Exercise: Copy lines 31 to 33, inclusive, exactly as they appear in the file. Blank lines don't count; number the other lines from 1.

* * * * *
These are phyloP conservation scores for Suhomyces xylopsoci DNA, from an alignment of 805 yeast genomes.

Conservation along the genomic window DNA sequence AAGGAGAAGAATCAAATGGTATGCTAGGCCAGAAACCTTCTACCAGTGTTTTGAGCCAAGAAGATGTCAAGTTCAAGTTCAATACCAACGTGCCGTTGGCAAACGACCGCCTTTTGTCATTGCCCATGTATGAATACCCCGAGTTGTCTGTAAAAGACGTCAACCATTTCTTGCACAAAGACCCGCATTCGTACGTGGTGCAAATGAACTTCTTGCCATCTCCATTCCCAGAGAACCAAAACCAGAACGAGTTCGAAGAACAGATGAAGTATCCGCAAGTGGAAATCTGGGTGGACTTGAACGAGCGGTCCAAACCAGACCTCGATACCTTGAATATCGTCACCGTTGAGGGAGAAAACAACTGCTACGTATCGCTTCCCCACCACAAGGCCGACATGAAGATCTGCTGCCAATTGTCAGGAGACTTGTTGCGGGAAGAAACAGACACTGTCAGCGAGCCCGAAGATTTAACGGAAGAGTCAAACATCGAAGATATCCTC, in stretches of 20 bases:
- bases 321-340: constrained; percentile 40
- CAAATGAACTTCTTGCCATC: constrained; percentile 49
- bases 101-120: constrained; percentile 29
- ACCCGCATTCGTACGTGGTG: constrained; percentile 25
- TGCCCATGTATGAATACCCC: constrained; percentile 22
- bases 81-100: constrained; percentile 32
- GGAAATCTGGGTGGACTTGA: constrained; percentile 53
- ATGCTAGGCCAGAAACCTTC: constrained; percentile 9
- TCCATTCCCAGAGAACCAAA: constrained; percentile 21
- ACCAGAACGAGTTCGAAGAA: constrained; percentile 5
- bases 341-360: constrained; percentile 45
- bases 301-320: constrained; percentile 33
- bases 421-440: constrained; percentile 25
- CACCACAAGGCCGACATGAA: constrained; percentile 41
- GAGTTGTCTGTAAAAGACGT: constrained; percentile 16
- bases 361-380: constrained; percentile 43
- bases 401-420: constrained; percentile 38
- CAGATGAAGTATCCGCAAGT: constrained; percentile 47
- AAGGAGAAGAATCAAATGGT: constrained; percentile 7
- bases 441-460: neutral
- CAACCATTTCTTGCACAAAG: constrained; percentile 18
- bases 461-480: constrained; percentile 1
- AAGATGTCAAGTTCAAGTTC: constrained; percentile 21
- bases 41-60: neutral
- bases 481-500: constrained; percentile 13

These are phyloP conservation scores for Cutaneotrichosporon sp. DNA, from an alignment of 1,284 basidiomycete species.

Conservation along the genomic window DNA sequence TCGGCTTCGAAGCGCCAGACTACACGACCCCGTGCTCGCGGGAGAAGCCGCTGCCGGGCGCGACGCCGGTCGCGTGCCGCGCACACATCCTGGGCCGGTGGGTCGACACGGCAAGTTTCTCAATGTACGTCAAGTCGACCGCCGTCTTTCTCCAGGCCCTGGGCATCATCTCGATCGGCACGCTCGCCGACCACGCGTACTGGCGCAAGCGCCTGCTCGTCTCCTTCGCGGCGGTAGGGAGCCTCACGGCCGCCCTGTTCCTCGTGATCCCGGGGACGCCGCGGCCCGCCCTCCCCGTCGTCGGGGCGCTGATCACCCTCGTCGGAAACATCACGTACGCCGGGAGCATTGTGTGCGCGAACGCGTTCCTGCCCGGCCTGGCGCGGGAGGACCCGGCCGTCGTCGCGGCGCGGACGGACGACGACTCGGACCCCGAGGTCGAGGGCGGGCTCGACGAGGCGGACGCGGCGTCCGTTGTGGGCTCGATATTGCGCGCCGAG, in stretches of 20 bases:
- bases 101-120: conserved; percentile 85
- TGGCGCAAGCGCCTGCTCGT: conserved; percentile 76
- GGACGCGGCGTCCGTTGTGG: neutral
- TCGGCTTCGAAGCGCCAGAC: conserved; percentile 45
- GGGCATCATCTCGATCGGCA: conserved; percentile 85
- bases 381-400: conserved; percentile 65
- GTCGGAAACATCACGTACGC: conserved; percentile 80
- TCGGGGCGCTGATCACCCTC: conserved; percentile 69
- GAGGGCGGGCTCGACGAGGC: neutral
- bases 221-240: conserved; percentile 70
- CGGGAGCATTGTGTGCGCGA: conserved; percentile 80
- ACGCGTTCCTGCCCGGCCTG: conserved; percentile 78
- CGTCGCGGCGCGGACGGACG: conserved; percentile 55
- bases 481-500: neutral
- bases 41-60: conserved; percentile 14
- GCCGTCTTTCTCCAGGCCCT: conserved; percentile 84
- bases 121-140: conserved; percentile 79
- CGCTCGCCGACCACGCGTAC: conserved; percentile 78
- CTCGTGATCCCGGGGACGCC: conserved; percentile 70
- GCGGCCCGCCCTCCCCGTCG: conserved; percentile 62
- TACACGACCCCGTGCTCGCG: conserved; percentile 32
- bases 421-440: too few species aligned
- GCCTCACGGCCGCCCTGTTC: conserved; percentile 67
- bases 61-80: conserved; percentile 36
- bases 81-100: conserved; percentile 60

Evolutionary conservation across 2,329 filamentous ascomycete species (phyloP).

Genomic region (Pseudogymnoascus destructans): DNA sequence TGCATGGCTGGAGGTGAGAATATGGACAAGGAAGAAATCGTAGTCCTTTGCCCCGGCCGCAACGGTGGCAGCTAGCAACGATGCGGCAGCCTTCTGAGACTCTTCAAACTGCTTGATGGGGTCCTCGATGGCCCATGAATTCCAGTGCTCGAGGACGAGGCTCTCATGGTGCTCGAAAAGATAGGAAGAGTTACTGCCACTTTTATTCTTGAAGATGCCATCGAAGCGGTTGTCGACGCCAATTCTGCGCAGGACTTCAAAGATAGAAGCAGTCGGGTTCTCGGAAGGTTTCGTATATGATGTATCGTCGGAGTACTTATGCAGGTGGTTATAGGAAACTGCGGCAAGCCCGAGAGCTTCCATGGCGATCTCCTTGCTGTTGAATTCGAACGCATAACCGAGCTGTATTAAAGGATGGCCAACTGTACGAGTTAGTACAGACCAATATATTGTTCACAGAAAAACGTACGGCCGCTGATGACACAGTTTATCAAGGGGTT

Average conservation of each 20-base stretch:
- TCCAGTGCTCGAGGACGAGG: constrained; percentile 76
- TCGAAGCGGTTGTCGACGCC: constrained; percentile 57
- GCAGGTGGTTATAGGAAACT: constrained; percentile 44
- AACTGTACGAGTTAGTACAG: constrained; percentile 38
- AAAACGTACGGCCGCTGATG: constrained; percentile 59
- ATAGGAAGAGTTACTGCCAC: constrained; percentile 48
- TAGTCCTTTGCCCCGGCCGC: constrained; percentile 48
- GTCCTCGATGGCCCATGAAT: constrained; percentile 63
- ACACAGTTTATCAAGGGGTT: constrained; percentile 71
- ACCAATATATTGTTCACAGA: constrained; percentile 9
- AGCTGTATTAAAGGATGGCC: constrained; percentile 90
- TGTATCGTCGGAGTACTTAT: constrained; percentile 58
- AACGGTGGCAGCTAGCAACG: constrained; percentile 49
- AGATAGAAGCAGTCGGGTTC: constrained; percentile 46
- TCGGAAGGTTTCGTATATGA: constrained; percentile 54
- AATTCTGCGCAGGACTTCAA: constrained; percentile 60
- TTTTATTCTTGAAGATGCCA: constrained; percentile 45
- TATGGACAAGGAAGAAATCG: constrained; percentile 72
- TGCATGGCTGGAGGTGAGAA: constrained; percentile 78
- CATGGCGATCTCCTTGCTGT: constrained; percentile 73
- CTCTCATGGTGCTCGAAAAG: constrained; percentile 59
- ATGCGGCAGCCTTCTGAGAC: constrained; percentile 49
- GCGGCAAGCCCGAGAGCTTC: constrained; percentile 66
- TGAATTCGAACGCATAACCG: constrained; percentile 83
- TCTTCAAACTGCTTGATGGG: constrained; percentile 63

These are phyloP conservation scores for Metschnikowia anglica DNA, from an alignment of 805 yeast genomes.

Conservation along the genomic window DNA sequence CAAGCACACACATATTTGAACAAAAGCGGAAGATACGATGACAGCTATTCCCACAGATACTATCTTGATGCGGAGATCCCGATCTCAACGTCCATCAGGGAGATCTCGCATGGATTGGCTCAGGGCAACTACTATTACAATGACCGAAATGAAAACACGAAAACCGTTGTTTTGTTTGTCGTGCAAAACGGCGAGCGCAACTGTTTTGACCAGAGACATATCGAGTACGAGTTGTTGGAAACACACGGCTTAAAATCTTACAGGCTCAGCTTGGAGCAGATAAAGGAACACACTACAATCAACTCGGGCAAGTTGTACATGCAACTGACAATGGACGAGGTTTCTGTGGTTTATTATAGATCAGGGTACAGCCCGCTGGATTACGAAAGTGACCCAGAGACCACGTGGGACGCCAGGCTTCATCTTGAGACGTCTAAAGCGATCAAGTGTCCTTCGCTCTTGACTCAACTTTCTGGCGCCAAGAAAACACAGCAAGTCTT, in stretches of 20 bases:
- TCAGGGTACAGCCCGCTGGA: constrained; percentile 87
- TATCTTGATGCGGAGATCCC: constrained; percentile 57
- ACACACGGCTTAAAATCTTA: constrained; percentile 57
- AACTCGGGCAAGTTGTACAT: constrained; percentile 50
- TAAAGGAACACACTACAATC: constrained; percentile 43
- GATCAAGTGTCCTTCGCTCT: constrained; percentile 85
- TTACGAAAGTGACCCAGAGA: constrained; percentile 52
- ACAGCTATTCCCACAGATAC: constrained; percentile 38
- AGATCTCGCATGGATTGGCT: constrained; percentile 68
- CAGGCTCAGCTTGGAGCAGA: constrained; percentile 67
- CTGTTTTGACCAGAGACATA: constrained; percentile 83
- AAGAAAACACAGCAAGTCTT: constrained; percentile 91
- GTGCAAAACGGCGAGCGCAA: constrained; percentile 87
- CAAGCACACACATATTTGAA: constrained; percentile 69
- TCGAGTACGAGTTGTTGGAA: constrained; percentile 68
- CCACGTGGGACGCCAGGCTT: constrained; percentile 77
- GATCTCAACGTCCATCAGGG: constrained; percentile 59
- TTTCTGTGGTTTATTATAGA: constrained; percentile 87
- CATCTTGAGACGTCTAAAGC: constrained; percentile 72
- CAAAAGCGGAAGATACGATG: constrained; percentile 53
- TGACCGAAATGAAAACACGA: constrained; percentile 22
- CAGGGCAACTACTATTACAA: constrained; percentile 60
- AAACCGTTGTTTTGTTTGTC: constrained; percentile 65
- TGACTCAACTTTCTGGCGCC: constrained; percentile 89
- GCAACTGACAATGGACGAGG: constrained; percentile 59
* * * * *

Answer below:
- TGGCGCAAGCGCCTGCTCGT: conserved; percentile 76
- GGACGCGGCGTCCGTTGTGG: neutral
- TCGGCTTCGAAGCGCCAGAC: conserved; percentile 45